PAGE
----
After a year without a permanent police chief, Lafayette Mayor-President Josh Guillory appointed Lafayette Police Capt. Judith Estorge to lead the department Friday afternoon.
She will start on Nov. 1.
“I am proud to serve our community and the officers of the Lafayette Police Department, and I thank Mayor-President Josh Guillory and the selection committees for entrusting me with the responsibility of protecting and serving the citizens of Lafayette,” Estorge said in a release.
Estorge is a Lafayette native who attended the University of Louisiana at Lafayette where she studied Criminal Justice. She joined the Lafayette Police Department in 1993, working her way up the ranks, serving as a patrol officer, a traffic motor officer, a detective in the Criminal Investigative Division, a Precinct 3 sergeant, and watch commander of Precinct 4. She is currently the commander of Precinct 4.
“I’d like to thank everyone involved in the interview process. I am confident that Captain Estorge will bring all of the qualities necessary to lead the LPD as their next Chief. Her nearly 30 years of experience and the respect she has earned from those on the force make her ideal to lead the department moving forward,” Guillory said in a release.
Estorge said her goal is to make a difference in Lafayette.
“One of my goals is to build community relationships and do my very best to work together to solve our common concerns,” Estorge said in a release. “When police and the community work together, we build trust. We rely on our citizens to provide information about crime in their neighborhoods, and we want them to trust us. Together, we can make a difference.”
Three candidates qualified for the position – former Louisiana State Police Trooper Brian Ardoin, Lafayette Police Sgt. Dorian Brabham and Estorge.
Estorge will fill the position that has been left vacant for a year and has been a revolving door of leaders. LPD hasn’t had a chief remain four years in the job since former Chief Jim Craft, who took over in 2007 and left in 2016.
Since 2016, there have been five chiefs in five years. The last permanent chief was Thomas Glover Sr., who was fired after 10 months. After refusing to give reasons for his termination, LCG Chief Administrative Officer Cydra Wingerter later testified during an appeal hearing that she and Guillory “lost confidence” in his ability to carry out his duties. Glover was Lafayette’s first permanent Black police chief.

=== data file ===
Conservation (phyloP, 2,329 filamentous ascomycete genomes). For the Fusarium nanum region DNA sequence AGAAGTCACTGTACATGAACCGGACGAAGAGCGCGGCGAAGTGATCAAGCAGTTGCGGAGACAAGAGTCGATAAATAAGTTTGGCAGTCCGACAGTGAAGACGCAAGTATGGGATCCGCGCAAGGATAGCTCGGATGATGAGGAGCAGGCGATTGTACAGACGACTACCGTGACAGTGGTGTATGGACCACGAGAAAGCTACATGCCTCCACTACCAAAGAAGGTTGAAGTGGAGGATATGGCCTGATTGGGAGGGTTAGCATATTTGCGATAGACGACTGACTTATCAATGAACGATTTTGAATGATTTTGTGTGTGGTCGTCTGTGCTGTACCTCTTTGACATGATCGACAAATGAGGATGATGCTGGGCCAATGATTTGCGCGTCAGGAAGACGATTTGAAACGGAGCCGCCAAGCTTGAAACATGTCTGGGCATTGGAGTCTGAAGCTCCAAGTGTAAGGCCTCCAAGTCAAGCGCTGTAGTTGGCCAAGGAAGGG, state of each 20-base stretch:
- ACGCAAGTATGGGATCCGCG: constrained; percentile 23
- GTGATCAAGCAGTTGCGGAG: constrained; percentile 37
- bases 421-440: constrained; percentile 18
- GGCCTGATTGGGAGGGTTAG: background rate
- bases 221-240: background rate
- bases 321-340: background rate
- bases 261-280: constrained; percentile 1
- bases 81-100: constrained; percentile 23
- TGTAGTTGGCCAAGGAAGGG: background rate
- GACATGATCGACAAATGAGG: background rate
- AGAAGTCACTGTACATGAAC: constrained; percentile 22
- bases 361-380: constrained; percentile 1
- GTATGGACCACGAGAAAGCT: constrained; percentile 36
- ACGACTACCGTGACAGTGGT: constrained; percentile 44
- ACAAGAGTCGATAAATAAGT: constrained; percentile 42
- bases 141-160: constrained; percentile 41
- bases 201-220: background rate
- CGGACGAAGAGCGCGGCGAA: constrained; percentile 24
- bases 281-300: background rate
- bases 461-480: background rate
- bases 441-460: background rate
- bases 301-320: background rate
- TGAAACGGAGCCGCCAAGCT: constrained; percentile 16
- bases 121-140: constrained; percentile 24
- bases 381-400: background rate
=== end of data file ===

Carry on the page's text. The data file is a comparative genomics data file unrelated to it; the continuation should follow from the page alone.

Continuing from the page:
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Guillory then appointed Sgt. Wayne Griffin to the interim chief position. Griffin had applied to be chief at the same time as Glover but had been looked over. Griffin was placed on leave two weeks after being appointed once a sexual harassment investigation was launched.
He was fired in January for lying during an investigation and violating the department’s sexual harassment policy but appealed to the Fire and Police Civil Service Board, which gave him his job back with a 90 suspension.
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Lafayette Consolidated Government opened applications for the police chief job in April, just two years after it embarked on its last “nationwide search” for the city’s top cop in 2020.
It took weeks for the first advertisements for the job to be posted, with listings on the International Association of Chiefs of Police and the Commission on Accreditation for Law Enforcement Agencies job boards only going up in mid-May.
Five people applied for the job before LCG sought, and got, approval from the city’s Fire and Police Civil Service Board to extend the application period from its May 18 deadline to June 17.
That extension was supposed to allow Guillory’s administration to hire a search firm to help recruit the next chief, but those attempts had failed.
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